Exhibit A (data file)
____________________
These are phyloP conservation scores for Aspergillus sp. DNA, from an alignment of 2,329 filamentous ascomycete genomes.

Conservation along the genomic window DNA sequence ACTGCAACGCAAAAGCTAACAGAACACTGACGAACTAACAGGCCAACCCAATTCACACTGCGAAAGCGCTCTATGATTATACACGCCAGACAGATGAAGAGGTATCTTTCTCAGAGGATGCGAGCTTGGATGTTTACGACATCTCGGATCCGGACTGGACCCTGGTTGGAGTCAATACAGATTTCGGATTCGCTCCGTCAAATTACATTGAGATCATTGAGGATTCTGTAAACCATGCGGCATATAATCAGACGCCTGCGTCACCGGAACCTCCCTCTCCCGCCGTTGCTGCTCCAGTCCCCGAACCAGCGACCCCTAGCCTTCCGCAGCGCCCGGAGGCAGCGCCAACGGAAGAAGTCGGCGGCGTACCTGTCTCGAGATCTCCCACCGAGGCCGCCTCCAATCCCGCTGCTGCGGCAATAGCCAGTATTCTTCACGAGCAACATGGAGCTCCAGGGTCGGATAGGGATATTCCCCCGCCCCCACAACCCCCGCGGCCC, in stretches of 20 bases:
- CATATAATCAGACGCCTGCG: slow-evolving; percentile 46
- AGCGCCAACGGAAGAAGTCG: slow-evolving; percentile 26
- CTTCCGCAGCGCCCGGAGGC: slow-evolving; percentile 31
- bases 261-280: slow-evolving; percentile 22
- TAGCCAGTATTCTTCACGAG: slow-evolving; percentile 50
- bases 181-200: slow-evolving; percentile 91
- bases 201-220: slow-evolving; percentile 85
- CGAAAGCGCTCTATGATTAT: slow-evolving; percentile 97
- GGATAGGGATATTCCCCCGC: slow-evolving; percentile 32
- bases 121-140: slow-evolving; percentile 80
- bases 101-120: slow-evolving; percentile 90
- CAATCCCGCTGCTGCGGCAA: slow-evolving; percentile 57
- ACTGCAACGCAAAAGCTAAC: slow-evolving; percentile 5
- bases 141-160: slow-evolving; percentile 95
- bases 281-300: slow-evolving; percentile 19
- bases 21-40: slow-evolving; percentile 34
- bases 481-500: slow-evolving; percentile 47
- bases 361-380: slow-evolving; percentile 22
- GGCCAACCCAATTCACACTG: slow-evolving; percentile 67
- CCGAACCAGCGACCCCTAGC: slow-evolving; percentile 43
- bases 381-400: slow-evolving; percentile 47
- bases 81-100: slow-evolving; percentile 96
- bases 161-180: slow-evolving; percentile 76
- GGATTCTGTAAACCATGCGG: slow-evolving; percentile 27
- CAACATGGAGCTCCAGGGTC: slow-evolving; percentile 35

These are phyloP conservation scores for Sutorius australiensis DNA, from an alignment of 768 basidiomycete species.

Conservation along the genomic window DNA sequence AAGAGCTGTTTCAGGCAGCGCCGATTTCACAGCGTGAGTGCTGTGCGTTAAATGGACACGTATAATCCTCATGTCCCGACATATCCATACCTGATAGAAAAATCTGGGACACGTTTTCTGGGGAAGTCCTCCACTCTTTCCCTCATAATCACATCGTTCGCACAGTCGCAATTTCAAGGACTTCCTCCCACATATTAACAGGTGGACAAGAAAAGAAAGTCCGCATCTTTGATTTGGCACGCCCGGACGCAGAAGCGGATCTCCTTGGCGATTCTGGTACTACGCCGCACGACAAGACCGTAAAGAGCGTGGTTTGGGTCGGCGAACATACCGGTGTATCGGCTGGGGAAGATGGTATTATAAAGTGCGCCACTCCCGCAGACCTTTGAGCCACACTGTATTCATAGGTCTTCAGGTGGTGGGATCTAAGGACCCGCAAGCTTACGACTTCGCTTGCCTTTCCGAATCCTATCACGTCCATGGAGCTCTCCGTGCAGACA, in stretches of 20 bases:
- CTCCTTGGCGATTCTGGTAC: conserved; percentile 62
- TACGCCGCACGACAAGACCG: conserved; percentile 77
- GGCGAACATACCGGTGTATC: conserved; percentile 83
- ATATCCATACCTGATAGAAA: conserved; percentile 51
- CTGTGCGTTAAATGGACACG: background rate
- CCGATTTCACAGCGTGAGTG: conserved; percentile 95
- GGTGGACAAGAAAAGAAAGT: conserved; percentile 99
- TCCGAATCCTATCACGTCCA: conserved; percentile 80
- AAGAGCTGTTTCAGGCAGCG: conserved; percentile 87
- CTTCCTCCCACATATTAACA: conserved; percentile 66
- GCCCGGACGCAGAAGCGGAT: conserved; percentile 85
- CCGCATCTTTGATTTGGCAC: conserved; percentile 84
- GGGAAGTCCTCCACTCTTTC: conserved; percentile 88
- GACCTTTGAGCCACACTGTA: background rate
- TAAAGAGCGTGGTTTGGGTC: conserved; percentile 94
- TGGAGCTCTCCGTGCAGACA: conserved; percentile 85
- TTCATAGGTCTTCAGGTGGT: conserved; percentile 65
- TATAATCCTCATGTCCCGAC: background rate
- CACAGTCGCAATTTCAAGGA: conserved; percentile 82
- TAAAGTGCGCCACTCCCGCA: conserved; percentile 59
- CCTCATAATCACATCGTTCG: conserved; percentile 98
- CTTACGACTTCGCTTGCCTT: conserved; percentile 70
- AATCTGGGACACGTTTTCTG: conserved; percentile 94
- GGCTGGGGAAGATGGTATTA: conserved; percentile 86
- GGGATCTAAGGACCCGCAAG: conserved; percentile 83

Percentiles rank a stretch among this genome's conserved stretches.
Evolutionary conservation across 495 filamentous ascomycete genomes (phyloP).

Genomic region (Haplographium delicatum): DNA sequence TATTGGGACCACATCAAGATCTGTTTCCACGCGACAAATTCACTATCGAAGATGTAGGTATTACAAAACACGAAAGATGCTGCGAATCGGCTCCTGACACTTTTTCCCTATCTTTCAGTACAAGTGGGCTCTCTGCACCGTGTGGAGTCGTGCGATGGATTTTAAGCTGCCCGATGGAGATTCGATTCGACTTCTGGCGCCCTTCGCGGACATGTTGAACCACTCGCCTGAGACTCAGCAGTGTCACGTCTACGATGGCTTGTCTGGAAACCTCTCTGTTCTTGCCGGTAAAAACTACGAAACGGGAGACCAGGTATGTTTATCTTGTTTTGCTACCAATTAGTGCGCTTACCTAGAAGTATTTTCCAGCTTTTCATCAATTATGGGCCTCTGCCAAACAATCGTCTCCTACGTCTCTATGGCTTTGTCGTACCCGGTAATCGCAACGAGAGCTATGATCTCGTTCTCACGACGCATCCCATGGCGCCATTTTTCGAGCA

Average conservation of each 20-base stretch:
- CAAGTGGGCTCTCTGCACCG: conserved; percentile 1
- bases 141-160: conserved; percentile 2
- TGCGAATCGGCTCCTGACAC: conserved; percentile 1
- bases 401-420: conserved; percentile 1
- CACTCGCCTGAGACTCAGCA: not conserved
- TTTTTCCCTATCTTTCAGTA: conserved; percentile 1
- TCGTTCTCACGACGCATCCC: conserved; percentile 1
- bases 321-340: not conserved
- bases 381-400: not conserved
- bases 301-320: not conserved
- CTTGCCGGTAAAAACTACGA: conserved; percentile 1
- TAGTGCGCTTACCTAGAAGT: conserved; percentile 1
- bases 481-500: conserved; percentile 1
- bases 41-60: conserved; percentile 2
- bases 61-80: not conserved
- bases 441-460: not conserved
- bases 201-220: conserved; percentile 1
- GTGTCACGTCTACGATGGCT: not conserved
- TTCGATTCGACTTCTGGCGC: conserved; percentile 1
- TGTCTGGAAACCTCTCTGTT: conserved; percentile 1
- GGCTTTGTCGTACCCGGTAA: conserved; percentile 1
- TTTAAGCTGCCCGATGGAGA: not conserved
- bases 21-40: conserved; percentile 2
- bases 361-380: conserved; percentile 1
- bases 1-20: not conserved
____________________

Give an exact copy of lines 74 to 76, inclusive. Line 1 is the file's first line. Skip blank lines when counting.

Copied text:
- bases 441-460: not conserved
- bases 201-220: conserved; percentile 1
- GTGTCACGTCTACGATGGCT: not conserved